The MOTION consortium consists of renowned academic and industrial partners from Sweden, United Kingdom, Italy and the Netherlands. Forces are joined together to educate the next generation of European experts in cognitive neuroscience and biological imaging in the industry and academia. The project will focus on studying infants’ and toddlers’ body movements, gaze direction, and brain activity as they spontaneously and actively explore the world around them.
The NeuroGuard system will be a novel neuromonitoring device for neonates in intensive care units that for the first time combines electroencephalography (EEG) and near-infrared spectroscopy (NIRS). Multimodal data integration for joint signal analysis will support monitoring and allow to reinforce or contraindicate single-modality based medical diagnosis. This enables more targeted interventions and will allow more newborns to live a life without physical or mental impairments.
"Food is important for a healthy development of body and brain. But how do we get an insight into what nutrition is good for us?"
As of this month, Artinis will participate in a new scientific project called BriteN. Together with researchers from the Donders Institute from the Radboud University, UMC Nijmegen, TNO, Mead Johnson Nutrition and companies Metris and Green Dino we will work on developing a platform to test the effects of food interventions on the brain development.
This project aims to reduce the risk of obesity in children and lower the chance on developing a metabolic syndrome. Metabolic syndrome is associated with the increased risk of developing cardiovascular disease and diabetes. Virtual reality-tests will be created to measure cognitive development of children and to assess their risk of developing obesity. Special attention is paid to the difference between boys and girls.
Artinis will provide a user-friendly, plug-and-play device to measure the effect of cognitive interventions for children using our portable NIRS. With our devices it is possible to monitor brain activity without the use of large intimidating scanners, making it especially child-friendly. Our engineers are thrilled to work on such a groundbreaking project.
This project has received funding from the European Union and the “Europees Fonds voor Regionale Ontwikkeling”.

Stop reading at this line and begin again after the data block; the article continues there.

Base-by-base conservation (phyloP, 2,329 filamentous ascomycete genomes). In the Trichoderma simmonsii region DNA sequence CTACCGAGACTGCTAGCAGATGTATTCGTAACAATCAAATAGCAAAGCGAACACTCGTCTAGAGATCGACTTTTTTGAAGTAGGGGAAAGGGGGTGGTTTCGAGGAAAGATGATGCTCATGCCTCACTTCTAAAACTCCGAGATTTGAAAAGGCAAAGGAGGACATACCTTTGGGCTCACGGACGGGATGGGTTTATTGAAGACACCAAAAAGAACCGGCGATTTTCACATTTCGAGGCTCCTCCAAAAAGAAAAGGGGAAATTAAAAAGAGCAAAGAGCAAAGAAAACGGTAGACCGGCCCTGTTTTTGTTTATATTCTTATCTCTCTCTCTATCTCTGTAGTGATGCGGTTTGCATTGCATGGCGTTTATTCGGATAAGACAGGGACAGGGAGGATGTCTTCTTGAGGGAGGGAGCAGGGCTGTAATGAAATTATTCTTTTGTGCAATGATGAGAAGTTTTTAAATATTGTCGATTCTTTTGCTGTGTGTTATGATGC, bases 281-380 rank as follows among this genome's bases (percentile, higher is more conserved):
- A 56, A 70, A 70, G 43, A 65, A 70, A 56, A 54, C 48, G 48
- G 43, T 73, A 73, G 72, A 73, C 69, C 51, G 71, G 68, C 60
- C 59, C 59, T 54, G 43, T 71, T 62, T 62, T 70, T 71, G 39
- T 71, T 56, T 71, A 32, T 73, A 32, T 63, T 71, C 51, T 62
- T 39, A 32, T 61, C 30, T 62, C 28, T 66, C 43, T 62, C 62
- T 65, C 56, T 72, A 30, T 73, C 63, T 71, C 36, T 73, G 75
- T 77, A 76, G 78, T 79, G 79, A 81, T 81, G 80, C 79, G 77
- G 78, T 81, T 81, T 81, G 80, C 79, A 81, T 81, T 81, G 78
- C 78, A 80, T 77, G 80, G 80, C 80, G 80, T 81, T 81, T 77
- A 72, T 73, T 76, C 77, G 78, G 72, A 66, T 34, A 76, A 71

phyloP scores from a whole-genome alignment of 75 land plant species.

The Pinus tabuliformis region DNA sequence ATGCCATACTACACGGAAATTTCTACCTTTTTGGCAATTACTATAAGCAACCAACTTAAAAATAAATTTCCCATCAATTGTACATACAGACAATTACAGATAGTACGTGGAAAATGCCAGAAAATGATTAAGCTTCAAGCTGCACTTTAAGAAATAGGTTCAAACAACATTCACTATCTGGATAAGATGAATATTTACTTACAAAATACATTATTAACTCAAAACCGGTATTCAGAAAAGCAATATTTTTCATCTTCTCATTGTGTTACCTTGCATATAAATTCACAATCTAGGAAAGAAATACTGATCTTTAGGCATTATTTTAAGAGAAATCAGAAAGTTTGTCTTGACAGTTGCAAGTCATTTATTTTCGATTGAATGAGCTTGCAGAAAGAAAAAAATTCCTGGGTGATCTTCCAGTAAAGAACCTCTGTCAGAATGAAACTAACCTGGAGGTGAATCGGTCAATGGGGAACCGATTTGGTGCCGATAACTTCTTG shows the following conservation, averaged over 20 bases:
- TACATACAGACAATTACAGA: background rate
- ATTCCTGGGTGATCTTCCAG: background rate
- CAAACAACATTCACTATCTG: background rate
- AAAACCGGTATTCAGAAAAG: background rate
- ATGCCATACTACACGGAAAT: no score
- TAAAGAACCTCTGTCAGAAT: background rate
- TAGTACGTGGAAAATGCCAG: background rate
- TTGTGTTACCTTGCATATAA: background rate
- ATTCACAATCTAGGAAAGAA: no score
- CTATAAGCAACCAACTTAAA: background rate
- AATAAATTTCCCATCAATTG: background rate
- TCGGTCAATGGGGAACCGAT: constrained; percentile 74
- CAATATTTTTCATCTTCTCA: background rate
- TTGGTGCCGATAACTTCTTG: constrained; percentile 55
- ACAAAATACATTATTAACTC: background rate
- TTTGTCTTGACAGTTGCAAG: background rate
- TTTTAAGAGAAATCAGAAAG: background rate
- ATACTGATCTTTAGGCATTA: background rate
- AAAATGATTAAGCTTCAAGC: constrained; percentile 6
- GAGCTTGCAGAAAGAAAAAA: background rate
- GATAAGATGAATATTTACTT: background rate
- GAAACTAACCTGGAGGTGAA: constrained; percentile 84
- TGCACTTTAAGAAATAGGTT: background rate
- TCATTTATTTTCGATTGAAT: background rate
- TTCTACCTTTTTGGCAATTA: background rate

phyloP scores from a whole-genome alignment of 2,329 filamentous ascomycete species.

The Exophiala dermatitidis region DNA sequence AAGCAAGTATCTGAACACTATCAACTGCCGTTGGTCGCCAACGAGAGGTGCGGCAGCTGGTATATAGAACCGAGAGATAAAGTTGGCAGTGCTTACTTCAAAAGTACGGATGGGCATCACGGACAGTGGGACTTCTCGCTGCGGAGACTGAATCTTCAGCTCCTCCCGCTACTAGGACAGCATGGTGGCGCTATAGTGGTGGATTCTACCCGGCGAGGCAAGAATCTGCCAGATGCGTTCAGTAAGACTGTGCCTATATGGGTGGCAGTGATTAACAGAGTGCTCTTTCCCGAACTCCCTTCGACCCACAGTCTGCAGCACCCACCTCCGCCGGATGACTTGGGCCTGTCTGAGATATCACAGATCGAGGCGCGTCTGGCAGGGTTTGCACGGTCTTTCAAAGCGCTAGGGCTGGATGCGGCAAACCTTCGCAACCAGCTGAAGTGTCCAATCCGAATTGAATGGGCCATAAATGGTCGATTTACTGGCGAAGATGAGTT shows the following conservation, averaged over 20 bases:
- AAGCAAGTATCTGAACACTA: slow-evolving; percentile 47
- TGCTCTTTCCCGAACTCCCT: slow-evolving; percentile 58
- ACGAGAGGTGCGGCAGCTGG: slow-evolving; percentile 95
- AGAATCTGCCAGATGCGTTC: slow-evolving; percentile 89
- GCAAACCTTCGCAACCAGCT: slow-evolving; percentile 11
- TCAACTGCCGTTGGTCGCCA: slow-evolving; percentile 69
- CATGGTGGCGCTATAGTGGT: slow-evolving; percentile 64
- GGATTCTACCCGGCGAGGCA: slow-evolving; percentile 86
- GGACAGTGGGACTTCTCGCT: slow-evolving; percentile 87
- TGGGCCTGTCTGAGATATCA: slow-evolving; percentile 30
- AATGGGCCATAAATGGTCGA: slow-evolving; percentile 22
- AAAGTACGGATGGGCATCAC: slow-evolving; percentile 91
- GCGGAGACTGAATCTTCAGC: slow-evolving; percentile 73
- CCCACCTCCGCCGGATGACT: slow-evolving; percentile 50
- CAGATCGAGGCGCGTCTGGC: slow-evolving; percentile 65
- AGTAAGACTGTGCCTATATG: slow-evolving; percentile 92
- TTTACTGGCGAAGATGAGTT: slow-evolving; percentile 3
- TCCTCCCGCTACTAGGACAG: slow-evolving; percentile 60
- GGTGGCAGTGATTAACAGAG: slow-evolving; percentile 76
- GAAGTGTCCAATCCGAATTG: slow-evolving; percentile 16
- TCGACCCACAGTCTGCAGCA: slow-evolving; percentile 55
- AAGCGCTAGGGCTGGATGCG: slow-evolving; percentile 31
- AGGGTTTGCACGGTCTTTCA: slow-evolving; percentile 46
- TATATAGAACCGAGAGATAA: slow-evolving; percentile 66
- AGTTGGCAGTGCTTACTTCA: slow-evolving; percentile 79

Artinis is involved in a research project for Clinical Imaging Quality Assessment with three prominent Dutch Universities, in which Artinis develops anthropomorphic phantoms for quantitative assessment of 2D and 3D clinical image quality. Assessment of clinical image quality can be performed with human observers, like radiologists, and images of anthropomorphic phantoms or clinical patients. The new phantoms will be a stand-in for the patient and computer model observers will be stand-in of the radiologist. The phantoms and computer model observers will be generically applicable in the medical imaging field and will be applied in : (1) 2D Full Field Digital Mammography (FFDM), (2) Pseudo 3D Tomosynthesis, and (3) 3D Computed Tomography (CT). With the methodology it will become possible to perform accurate assessment of clinical image quality in pace with the fast developing diagnostic imaging technologies.
In the developed world food is abundant and we must make choices about our food - choices in what we eat, how much we eat and when we eat. But with these choices come problems. It can be hard to make healthy decisions, often foods that are inexpensive and convenient contain a large number of calories, as a result the levels of overweight and obesity are high and rising. This has clear consequences on our health; not just diseases like diabetes and high blood pressure, but psychiatric problems like anxiety and depression. These health problems are accompanied by huge social and economic costs: they affect individuals in the midst of their working lives, impoverishing families through time lost at work and impaired employment prospects. Stress can add to these pressures, and can enhance the vicious cycle of weight-gain through “comfort eating”. The factors that drive food choice are poorly understood. Nudge-it is devoted to developing and implementing novel scientific approaches to better understand this problem and provide evidence-based solutions. Artinis provides Near infrared spectroscopy know-how and systems for measurement of the cognitive processes belonging to food choice.
This project has received funding from the European Union’s Seventh Framework Programme for research, technological development and demonstration under grant agreement no 6073010.
The NeuroCIMT programme aims to develop novel ways of monitoring and treating neurological diseases and sensory impairments through quantitative models of the brain. The project is aimed at delivering a proof of concept or prototype for clinical application. The research programme combines fundamental research with actual applications in a clinical setting. The research focuses on four specific systems: the auditory system, the pain regulation system, the autonomous nervous system and the neuromuscular system. Artinis provides the Near infrared spectroscopy know-how and systems for this project to image the brain.
I3B is a network of high-tech companies and knowledge institutes aimed at joint research & development and commercialisation of innovative ICT solutions.
The goal of FOCOM (Food and Cognition Model systems) is to design novel test setups that can help us to understand how food and brain influence each other. One of these is a “virtual shop simulator”, which allows a consumer to navigate through a virtual supermarket while his behavior, physiology and brain responses are captured.
A project for Brain-Computer and Computer-Brain Interfaces: devices for detecting and modifying brain activity.